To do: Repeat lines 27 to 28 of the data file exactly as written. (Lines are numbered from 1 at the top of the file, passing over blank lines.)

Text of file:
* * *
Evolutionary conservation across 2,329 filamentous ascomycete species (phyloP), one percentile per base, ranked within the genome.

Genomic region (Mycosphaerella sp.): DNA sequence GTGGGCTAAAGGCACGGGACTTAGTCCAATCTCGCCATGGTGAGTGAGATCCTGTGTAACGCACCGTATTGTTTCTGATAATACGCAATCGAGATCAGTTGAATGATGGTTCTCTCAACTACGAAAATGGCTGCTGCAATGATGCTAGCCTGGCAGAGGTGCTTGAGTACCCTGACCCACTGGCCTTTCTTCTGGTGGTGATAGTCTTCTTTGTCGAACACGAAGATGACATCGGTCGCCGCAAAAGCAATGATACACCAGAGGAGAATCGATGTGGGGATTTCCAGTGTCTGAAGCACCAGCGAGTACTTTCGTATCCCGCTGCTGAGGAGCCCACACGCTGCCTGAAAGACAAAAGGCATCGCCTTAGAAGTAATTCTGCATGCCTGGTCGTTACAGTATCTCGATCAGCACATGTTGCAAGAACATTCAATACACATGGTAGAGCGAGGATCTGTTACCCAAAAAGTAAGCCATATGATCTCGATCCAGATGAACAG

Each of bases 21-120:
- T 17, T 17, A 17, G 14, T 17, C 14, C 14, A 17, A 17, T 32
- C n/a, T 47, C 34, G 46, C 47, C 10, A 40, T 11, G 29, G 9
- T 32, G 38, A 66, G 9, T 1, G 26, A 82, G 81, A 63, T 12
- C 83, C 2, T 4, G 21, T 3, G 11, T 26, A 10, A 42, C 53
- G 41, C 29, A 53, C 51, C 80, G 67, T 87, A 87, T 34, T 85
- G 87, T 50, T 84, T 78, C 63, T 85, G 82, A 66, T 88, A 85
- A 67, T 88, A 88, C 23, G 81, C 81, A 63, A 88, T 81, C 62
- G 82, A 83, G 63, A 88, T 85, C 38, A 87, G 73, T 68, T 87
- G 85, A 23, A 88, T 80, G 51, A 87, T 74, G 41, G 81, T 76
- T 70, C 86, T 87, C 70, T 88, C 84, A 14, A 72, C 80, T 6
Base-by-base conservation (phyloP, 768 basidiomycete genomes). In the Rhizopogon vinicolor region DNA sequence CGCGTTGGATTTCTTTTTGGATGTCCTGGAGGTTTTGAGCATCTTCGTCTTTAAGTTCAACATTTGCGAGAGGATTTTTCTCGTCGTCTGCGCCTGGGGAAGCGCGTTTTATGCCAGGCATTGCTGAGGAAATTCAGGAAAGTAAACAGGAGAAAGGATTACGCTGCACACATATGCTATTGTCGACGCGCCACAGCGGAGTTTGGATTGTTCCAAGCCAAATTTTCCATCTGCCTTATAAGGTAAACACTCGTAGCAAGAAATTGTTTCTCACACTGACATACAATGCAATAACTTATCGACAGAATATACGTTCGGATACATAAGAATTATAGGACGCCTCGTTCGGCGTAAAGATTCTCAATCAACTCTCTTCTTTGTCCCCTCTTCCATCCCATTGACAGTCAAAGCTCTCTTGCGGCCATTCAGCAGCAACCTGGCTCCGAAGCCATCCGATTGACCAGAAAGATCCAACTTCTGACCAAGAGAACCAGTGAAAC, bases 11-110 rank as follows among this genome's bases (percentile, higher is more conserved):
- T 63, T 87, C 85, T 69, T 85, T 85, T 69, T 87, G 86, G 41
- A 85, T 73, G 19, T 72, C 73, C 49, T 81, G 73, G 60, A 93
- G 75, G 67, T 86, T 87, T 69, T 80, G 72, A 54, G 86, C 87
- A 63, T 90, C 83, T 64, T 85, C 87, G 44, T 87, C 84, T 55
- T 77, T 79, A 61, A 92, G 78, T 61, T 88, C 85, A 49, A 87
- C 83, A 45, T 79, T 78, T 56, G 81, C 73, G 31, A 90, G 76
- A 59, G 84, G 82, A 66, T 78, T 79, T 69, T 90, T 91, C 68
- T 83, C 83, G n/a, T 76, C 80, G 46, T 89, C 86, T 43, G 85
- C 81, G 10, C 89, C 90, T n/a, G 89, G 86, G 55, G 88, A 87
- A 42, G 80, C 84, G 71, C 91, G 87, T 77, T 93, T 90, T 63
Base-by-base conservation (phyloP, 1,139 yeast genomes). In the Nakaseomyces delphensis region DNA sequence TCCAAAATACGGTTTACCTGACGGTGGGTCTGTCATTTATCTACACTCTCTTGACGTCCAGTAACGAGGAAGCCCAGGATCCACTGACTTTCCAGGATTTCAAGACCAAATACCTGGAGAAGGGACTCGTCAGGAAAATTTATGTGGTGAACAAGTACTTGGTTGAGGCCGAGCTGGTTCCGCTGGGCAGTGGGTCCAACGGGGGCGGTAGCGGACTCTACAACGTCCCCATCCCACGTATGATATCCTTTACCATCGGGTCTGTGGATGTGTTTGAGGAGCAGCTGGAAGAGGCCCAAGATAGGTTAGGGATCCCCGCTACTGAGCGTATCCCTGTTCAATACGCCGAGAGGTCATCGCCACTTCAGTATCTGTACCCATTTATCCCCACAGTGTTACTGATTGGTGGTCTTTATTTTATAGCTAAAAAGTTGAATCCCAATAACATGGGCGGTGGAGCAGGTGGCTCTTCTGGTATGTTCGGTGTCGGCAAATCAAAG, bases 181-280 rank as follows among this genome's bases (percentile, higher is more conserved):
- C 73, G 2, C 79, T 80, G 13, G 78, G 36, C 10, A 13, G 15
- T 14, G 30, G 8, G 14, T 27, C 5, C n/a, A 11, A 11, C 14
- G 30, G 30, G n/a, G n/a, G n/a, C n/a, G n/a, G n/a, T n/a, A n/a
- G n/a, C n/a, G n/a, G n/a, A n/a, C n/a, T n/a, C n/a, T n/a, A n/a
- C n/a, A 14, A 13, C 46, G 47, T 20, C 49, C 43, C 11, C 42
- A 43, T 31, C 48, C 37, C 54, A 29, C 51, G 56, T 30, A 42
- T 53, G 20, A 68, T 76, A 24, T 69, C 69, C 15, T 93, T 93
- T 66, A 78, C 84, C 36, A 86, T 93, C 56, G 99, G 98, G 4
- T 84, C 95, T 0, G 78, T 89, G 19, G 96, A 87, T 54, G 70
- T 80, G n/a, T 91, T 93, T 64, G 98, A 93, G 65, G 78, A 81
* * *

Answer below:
- T 14, G 30, G 8, G 14, T 27, C 5, C n/a, A 11, A 11, C 14
- G 30, G 30, G n/a, G n/a, G n/a, C n/a, G n/a, G n/a, T n/a, A n/a